ISLE OF WIGHT, Va. (AP) — By 6:15 a.m. most days, Fred's Restaurant once hopped with International Paper workers stopping for a cup of coffee or breakfast before heading on to work the day shift at the paper mill.

"People used to sit in the parking lot and wait for me to unlock the doors at 6 a.m.," said David Rabil, owner of the eatery that's been a fixture in downtown Franklin since 1945. "We don't see that anymore although we are managing to hold our own."

Fred's and a slew of other small, locally-owned businesses in downtown Franklin and southern Isle of Wight County are feeling the pinch of International Paper's closing its Isle of Wight plant and idling 1,100 workers.

With people being more conservative about their spending, small businesses are cutting hours, making menu changes and crossing fingers that there's truth to the rumor that International Paper will be making an announcement about the future reuse of the mill site within the next 30 days.

"We think an announcement by the mill will turn things around for downtown," said Clifford Brinkley, owner of Designs by Sandra, a gift shop. "I don't think another giant like IP will come here but whatever comes will reflect in the future of downtown."

Parker Drug a pharmacy, fountain and gift shop that had been in downtown Franklin since 1887 closed its doors in July. The pharmacy had closed in December and owner and pharmacist Ed Canada went to work for Farm Fresh. But Canada tried for six months to keep the popular downtown lunch counter afloat before finally shuttering the store.

"It's a bleak situation and we (business owners) need to make changes to adapt to the situation," said Rabil. He's trimmed hours and relies more heavily on special events such as Franklin's weekly summer concert series to draw customers.

Free resources and advice are available to help small businesses struggling in the wake of International Paper's closure, said Jim Carroll, executive director of the Small Business Development Center of Hampton Roads. Using a $23,000 grant from Verizon Communications Foundation, Carroll has compiled an on-line business-planning curriculum for small business owners. People can log on using their computers at home and review units that cover several business-related topics: financing, business plans, risk assessment and marketing.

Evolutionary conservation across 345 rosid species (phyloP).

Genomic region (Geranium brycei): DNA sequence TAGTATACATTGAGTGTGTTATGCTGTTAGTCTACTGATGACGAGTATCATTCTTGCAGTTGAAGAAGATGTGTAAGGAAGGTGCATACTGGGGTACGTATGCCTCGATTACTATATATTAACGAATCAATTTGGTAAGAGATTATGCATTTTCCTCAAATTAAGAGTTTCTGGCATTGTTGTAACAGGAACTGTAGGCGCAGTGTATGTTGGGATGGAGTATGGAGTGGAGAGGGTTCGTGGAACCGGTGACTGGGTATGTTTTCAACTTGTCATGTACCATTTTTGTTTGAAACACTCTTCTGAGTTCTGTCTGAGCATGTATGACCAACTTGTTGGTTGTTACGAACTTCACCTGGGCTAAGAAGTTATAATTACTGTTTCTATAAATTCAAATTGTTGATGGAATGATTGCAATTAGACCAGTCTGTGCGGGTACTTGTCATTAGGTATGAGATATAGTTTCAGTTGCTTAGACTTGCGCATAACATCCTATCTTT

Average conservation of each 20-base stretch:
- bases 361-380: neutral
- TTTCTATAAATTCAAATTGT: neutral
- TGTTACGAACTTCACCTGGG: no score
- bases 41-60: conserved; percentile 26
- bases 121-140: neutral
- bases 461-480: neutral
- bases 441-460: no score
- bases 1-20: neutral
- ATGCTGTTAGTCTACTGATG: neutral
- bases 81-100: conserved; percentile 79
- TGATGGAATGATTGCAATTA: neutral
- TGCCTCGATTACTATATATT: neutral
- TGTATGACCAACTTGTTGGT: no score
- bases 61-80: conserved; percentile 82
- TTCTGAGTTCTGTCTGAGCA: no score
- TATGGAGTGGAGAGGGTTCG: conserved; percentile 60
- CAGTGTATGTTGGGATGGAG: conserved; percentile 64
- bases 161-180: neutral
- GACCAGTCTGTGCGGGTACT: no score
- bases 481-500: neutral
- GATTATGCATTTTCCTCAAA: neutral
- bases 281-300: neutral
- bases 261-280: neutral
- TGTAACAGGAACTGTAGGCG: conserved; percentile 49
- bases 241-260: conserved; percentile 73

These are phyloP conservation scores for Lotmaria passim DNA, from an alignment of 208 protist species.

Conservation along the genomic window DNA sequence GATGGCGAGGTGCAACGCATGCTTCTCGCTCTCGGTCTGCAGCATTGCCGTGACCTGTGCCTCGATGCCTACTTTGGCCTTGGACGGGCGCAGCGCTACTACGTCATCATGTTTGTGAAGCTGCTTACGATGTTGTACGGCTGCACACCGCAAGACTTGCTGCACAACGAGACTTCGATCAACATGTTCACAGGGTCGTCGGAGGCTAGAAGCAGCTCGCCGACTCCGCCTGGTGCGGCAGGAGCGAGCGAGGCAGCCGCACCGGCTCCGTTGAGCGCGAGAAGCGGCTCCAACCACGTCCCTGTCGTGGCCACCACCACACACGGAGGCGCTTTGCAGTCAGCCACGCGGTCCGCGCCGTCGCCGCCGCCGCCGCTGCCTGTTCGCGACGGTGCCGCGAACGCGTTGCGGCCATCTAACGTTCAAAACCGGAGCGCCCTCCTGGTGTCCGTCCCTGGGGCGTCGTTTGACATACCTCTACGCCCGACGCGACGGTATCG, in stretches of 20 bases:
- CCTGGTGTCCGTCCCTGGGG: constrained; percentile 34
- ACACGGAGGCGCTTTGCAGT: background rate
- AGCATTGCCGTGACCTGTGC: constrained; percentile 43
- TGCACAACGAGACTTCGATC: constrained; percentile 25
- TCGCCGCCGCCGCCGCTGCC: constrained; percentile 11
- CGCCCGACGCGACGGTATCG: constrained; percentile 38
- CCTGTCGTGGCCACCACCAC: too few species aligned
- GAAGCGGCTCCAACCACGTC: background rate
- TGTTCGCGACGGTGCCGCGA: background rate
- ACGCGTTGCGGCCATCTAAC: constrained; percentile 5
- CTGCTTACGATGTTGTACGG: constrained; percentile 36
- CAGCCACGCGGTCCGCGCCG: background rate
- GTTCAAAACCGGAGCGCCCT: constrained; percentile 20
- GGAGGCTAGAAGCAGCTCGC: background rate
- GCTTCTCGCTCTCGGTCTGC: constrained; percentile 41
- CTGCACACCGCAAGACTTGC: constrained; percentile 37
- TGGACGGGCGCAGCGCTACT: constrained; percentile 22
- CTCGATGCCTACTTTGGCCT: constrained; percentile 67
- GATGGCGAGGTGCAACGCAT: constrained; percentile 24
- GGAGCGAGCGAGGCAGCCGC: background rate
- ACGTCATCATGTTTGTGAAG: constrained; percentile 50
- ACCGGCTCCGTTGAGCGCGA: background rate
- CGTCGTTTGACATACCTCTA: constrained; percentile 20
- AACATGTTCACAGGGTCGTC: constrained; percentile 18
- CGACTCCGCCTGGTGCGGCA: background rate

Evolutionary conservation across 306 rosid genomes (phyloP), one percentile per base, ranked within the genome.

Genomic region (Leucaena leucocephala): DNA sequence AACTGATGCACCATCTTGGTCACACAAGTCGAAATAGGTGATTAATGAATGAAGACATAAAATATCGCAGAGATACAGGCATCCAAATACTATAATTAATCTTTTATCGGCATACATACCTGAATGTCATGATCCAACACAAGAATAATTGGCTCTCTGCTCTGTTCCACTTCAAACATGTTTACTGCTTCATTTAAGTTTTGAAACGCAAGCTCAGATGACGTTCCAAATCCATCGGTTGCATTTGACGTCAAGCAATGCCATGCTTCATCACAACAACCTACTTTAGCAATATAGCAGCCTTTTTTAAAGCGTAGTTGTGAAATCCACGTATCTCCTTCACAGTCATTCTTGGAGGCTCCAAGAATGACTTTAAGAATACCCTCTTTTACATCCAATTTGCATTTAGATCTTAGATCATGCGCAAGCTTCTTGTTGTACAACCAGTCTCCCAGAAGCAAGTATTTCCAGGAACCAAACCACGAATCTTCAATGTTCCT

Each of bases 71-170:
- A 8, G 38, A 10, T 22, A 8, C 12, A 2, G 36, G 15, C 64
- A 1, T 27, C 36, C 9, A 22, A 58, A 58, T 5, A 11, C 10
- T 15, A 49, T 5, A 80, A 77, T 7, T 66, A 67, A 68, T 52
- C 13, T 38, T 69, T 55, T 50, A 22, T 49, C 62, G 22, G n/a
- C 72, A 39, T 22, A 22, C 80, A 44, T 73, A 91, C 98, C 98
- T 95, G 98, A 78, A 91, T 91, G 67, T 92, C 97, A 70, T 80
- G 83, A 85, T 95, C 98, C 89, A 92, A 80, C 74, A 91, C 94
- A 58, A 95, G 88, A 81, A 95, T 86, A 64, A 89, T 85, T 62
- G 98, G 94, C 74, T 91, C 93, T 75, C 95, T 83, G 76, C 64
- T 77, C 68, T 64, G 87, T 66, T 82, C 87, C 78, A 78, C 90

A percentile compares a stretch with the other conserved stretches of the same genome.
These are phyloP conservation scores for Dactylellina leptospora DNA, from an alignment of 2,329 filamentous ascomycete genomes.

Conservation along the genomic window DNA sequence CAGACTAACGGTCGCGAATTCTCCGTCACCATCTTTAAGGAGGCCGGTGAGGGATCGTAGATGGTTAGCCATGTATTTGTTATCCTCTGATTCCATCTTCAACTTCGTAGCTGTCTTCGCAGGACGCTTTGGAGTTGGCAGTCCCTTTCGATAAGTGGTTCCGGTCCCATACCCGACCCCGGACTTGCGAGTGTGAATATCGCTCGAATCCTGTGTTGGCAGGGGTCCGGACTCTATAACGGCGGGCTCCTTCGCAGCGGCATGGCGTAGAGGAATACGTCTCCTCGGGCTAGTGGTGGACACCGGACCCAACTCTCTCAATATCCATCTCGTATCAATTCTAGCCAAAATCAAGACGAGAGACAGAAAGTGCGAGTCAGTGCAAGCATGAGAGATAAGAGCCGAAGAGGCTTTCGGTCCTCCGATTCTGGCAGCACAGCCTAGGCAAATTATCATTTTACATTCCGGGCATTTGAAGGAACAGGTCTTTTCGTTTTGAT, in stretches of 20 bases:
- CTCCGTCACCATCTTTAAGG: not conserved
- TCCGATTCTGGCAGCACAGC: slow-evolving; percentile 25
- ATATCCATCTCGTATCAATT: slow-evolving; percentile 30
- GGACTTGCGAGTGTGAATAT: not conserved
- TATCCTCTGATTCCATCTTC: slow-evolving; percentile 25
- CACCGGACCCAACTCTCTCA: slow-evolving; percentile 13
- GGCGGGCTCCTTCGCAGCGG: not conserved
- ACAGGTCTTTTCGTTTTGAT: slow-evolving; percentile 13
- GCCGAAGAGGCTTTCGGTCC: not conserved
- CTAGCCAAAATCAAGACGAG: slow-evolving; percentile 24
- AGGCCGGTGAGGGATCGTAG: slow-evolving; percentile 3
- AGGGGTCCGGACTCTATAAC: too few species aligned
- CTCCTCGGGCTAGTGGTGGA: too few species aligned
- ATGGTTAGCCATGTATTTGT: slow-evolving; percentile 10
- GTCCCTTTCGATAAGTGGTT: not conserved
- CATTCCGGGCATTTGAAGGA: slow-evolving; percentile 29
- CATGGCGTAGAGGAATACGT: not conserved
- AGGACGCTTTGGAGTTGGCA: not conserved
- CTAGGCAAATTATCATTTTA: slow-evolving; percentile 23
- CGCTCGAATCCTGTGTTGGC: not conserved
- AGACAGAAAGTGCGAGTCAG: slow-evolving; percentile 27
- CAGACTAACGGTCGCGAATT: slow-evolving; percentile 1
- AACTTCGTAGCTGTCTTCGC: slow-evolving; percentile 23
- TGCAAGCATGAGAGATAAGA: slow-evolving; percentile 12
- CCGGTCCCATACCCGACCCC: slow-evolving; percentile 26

Although he didn't have specific numbers, Carroll said there has been an increase in web traffic to the Verizon library site.

The small business center also has applied for several grants, totaling about $100,000, that would be earmarked for growing small businesses in Isle of Wight, Franklin and Southampton County, Carroll said.

A number of local business owners are taking advantage of the center's free business counseling services provided by Carroll and eight graduate students from the Old Dominion University's School of Business, Carroll said. The private consultations are done at least once a month, by appointment, both at the Franklin-Southampton County Area Chamber of Commerce in Franklin and the Isle of Wight- Smithfield- Windsor Chamber of Commerce in Smithfield.

"We try to give business owners as much information as we can so they can make good, informed decisions," Carroll said, adding the small business center does not provide any loans or grants. "We present the numbers, report options that may be available to business owners or a lot of times, we are simply validating decisions already made by business owners."

Most small businesses are struggling after International Paper's closure, but the change has provided a catalyst for some former company employees to strike out on their own, said Lisa Perry, the county's economic development director. At least seven new businesses including an engineering firm, an electrician, a medical billing office and a meat store have set up shop or dramatically expanded in the months since International Paper closed.

Last April, about two weeks before his last day at International Paper, Lorain Gardner, a 22-year company veteran, opened L&L Country Meats outside of Holland. The store sells homemade sausage, hand-cut pork and beef; fresh-ground beef; and fresh produce raised on the family's farm in rural Suffolk.

"We're still crawling but it's paying its own way right now," said Gardner. "I feel like we are off to a good start."